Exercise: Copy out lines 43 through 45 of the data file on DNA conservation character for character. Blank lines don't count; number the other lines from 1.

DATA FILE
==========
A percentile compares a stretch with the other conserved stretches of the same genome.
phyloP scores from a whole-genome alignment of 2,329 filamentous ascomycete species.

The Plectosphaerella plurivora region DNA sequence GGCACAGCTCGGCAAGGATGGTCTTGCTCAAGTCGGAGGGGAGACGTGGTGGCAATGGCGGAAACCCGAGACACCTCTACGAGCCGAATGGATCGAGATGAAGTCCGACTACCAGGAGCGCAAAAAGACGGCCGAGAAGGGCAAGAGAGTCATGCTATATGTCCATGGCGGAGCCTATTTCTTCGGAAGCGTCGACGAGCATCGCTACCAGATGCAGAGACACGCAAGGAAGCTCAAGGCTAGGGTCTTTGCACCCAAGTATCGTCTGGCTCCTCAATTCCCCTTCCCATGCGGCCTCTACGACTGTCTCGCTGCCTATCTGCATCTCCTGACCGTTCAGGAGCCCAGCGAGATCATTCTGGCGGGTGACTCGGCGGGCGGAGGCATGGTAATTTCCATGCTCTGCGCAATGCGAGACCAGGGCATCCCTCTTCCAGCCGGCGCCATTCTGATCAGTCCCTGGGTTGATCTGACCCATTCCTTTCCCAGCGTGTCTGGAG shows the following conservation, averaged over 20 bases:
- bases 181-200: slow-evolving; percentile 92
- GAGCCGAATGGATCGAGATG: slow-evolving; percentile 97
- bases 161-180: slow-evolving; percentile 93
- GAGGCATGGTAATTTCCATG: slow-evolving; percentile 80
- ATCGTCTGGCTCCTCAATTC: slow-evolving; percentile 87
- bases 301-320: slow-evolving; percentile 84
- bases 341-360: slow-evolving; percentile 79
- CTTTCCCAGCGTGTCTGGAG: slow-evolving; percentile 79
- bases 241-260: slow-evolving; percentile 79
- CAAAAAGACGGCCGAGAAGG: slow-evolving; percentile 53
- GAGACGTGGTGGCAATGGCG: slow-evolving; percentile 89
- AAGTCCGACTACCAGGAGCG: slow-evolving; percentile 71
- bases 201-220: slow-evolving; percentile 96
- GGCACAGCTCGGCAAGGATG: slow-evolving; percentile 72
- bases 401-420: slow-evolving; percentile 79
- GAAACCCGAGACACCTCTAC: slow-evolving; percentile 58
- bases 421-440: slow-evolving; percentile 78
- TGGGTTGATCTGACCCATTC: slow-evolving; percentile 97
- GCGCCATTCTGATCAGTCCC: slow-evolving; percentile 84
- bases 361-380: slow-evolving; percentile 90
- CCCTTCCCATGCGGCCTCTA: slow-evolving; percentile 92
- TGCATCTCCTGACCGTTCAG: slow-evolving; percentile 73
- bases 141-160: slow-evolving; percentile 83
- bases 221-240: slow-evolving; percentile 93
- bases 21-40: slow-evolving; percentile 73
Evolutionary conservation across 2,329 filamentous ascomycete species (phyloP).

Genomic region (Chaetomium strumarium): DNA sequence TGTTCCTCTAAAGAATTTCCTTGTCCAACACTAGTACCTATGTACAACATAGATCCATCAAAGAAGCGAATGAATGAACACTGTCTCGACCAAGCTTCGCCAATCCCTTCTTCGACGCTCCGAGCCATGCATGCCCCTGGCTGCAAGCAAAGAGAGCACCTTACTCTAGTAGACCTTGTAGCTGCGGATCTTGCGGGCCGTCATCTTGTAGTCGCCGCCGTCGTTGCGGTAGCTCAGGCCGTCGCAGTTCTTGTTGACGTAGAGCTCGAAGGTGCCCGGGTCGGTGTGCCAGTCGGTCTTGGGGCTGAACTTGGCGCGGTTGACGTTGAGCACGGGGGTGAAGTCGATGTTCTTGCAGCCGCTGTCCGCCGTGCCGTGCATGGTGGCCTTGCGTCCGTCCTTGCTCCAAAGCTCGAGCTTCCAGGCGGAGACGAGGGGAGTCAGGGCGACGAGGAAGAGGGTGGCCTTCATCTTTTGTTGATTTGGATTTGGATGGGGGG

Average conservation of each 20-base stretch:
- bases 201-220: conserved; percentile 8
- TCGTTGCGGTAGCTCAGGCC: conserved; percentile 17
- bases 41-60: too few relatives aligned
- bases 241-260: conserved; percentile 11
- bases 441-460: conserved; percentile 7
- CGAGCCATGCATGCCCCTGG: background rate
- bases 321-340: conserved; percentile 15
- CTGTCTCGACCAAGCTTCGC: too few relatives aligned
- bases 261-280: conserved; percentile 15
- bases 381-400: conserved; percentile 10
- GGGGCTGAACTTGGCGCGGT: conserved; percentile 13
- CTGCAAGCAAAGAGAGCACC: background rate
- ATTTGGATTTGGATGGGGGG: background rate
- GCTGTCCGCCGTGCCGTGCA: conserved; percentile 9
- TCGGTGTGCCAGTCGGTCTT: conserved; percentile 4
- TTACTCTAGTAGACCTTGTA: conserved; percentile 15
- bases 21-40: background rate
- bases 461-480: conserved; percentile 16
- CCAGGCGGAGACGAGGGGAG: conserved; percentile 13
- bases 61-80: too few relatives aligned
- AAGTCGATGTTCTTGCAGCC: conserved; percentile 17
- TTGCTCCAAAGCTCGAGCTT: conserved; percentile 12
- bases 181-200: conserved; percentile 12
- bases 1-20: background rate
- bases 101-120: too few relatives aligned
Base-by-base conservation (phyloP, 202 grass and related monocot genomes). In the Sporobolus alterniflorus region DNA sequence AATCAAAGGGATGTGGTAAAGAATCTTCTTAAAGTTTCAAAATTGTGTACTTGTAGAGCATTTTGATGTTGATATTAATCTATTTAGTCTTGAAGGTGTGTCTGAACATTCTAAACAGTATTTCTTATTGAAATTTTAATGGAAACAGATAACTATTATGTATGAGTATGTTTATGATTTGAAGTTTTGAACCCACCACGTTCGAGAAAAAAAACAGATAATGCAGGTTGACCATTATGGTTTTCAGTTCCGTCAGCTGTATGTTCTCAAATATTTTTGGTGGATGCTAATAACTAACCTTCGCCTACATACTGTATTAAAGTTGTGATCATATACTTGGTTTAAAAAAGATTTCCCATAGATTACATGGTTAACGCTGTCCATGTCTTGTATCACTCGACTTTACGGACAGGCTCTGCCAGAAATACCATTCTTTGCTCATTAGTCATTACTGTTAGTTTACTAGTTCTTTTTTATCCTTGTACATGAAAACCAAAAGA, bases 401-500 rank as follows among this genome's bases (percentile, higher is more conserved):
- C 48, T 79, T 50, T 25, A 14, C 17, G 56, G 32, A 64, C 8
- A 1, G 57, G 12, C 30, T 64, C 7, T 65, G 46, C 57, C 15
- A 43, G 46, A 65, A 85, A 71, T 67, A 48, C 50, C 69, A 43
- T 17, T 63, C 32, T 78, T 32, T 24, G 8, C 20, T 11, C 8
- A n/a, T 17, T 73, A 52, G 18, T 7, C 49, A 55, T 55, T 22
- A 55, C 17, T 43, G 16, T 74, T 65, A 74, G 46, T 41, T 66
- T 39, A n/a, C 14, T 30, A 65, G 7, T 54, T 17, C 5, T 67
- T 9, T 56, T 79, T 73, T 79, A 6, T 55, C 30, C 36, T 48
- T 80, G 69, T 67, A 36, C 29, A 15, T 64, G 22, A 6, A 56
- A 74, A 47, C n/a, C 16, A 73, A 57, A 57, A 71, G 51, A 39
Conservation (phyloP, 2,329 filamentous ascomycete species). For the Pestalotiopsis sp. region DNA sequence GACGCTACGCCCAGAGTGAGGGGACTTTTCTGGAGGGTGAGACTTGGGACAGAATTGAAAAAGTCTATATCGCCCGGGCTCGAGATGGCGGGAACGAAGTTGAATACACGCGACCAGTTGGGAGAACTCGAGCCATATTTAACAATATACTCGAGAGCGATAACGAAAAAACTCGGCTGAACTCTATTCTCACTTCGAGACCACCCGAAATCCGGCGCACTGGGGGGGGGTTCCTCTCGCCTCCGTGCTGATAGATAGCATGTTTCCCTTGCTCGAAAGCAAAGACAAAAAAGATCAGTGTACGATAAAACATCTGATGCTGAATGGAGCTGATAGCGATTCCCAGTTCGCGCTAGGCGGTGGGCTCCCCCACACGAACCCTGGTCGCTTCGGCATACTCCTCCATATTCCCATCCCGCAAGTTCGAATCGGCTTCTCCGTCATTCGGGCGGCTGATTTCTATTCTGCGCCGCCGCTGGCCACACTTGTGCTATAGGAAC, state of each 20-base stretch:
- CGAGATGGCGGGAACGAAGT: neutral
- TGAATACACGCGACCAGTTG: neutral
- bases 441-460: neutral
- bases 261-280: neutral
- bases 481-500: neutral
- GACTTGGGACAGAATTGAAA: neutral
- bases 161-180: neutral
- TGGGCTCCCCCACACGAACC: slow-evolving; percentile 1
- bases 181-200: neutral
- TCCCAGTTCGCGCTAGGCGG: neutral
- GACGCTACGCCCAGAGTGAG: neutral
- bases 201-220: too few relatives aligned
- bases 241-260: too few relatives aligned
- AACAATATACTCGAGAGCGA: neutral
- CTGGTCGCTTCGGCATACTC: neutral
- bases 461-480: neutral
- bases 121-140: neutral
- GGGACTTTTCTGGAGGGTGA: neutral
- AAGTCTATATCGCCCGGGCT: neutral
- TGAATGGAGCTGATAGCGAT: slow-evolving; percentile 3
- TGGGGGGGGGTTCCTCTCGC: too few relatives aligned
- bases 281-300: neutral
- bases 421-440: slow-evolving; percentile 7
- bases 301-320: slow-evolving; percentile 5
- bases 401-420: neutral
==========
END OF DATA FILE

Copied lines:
- CTGCAAGCAAAGAGAGCACC: background rate
- ATTTGGATTTGGATGGGGGG: background rate
- GCTGTCCGCCGTGCCGTGCA: conserved; percentile 9